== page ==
MERIDEN, Kan. (KSNT)– A local woman is raising awareness of the dangers of drowning, and her message is personal.
Shannon Shaw has always loved being a mom and a “Nani” to her grandkids, including Carissa.
Shannon said when Carissa was young, she was always laughing and happy, and she would leave a mark on almost anyone’s day.
“Carissa never went in a room and left that people didn’t notice that she was not there,” Shannon said. “People felt her long after she left.”
In August 2015, Carissa was at a river in Maine. Later that day, Shannon got a call that would change her life.
“It was my daughter, and she said, ‘mom. We lost Carissa’,” Shannon said.
Carissa died at nine-years-old after drowning in the river. Shannon didn’t see her granddaughter again until after Carissa’s body was recovered out of the water.
“She still had on her swimsuit,” Shannon said. “And her hair was wet. And her fingers were painted bright pink, her polish. And her fingertips were wrinkled. And they had decided her date of death was the 29th of August. For me, it’s the 28th because I know she was gone then.”
Shannon didn’t want Carissa’s memory and story to be forgotten. So four years ago, she started working with the Army Corps of Engineers in Kansas. Then, Love, Carissa was founded. It’s a non-profit that provides free life jacket loaner stations at different lakes in Kansas. The first one, at Mission Lake in Horton.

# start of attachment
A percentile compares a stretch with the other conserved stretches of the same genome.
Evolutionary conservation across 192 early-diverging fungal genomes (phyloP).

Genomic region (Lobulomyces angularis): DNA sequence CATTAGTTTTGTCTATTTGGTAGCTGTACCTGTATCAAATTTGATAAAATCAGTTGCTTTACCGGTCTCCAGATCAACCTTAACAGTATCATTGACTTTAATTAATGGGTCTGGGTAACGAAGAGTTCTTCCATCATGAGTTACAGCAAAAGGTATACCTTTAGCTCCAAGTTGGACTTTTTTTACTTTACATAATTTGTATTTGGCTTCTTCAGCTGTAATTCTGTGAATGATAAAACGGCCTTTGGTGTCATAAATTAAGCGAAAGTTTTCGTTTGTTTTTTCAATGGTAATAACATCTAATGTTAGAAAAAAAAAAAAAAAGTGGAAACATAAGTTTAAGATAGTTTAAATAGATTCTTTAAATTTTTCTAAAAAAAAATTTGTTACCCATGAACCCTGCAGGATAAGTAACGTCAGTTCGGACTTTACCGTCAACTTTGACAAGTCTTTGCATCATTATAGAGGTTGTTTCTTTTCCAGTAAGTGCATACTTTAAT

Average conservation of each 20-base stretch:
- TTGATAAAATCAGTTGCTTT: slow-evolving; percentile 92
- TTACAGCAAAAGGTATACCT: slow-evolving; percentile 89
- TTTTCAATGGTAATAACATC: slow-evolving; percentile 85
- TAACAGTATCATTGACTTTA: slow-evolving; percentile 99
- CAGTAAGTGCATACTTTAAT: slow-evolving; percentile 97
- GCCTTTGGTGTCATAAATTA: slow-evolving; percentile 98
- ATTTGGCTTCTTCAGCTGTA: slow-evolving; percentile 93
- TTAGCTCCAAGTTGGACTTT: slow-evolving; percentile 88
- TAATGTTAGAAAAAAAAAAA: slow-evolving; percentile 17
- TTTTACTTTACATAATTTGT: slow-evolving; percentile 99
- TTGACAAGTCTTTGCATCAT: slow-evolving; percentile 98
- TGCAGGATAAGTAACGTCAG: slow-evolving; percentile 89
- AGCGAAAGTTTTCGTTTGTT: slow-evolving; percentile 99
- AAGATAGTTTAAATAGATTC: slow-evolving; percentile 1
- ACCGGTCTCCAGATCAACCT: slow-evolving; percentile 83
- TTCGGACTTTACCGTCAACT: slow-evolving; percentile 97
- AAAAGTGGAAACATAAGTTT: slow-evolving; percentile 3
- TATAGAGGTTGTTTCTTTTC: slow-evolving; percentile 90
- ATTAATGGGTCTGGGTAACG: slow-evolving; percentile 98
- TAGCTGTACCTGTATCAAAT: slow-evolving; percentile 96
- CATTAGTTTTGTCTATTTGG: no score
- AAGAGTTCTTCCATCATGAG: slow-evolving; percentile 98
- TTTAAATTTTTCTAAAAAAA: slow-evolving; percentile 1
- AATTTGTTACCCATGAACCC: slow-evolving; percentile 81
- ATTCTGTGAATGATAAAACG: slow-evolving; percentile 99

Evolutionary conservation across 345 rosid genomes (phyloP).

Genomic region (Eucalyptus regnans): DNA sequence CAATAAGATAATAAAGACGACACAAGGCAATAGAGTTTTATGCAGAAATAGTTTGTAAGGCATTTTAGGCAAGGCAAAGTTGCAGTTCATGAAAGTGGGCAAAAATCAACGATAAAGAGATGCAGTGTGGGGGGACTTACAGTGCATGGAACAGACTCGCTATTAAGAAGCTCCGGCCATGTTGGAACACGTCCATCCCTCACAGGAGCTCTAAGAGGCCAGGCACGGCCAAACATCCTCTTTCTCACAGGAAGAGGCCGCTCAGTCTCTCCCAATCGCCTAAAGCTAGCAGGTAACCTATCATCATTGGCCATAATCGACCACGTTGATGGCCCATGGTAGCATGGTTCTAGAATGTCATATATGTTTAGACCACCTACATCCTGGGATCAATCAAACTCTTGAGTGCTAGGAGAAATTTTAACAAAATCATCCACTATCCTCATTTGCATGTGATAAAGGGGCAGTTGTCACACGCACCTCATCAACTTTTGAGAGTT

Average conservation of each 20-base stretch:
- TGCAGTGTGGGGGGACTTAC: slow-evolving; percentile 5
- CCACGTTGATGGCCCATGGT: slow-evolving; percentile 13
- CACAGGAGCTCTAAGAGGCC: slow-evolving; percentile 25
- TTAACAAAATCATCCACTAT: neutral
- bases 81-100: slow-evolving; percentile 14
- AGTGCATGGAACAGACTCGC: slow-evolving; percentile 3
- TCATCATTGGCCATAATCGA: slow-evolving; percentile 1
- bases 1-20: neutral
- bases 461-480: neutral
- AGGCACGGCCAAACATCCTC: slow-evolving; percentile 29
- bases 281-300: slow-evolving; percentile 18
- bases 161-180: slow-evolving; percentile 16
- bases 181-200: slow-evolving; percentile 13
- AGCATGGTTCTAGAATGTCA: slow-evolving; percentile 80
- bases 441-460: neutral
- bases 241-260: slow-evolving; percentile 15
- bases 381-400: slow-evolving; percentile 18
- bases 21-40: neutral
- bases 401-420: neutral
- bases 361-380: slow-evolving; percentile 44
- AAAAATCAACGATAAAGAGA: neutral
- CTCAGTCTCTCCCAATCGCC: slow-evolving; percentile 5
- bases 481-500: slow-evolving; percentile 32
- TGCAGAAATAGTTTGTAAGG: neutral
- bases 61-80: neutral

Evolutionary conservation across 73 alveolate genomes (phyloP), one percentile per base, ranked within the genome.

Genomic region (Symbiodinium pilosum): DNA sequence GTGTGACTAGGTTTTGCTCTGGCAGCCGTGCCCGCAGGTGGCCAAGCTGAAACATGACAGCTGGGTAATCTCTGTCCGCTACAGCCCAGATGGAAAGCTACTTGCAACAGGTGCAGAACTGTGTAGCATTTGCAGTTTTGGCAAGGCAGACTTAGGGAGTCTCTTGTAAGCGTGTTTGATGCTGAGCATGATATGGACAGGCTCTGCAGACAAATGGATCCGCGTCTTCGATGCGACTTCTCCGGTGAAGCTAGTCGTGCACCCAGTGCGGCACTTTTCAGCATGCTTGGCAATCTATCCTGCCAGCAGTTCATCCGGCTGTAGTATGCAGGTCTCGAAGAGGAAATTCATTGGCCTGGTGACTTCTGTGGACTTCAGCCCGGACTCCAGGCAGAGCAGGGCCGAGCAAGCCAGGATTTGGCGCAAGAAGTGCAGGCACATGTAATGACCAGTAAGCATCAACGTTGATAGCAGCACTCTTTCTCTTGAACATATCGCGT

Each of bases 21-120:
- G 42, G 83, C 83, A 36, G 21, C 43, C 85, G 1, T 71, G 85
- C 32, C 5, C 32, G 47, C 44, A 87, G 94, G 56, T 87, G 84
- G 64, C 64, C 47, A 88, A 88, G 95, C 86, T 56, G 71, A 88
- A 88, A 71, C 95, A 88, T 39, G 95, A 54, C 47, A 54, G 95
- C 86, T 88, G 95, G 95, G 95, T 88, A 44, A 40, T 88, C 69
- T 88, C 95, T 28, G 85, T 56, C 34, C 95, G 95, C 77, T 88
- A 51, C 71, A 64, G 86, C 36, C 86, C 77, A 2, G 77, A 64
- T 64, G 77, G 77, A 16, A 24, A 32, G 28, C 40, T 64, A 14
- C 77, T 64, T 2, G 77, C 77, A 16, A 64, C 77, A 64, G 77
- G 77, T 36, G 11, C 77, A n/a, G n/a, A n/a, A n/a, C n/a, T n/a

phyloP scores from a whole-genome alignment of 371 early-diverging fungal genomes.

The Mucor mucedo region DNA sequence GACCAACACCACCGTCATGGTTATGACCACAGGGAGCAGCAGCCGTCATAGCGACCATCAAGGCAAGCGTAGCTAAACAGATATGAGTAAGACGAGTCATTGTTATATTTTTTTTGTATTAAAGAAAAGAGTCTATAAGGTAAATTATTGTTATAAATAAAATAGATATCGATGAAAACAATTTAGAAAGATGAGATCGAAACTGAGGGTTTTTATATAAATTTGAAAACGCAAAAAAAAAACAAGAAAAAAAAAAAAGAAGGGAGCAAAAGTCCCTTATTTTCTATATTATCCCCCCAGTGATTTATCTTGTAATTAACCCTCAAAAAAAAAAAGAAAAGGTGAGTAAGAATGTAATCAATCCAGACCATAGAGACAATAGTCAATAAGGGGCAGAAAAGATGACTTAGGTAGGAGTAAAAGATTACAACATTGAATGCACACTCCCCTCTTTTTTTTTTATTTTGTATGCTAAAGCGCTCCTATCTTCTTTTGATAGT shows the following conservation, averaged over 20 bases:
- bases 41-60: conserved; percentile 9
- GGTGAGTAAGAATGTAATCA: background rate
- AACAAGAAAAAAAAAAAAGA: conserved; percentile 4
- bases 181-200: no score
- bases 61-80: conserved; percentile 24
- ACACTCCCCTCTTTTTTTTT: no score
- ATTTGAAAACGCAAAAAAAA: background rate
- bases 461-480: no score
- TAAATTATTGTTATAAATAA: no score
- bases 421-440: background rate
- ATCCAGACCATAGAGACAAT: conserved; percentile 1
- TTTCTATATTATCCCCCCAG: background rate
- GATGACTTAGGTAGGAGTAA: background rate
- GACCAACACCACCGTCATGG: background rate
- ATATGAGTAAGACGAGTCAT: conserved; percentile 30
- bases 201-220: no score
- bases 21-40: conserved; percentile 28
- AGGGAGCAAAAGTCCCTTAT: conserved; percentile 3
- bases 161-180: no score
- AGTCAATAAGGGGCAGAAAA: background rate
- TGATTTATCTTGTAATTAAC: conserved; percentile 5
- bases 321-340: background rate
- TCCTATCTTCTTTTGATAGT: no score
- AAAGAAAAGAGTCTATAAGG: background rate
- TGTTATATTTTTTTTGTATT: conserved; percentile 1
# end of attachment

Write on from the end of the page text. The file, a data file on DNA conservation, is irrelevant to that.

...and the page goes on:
“Our number one thing is safety,” Cody Smothers said, Perry Lake Park Ranger. “The water safety is very important to us. And whenever they read that life jacket loaner board, I want them to think of that. Grab a life jacket and put it on their boat.”
To raise money to get these jackets, Shannon’s family friend, Daryl Wilhelm, decided to help. Bringing motorcycles in to raise awareness about the dangers of drowning. Calling it Scooter’s Rally, a nickname that was given to Carissa.
“I was doing it to help my friend get through something,” Daryl said. “You’ve got, you know, 1,500 bikes coming through and they see what’s going on. They hear the noise. They see all the bikes.”
In 2015, Carissa’s life was ended after tragically drowning. Shannon, didn’t want her granddaughter to be forgotten, nor did she want another family to go through what they did.
“I want her name to be associated with joy and giving,” Shannon said. “And togetherness. And just people caring about people, strangers. Because that’s what Carissa did.”
The Love, Carissa printed on the life jackets is actually Carissa’s handwriting from a note. Shannon also said she hopes to have more stations at Perry Lake. Right now there is just one.
Shannon also created a Water Warrior on Duty tag. That means, when an adult is wearing it they’re responsible for watching kids by water without being distracted by others.
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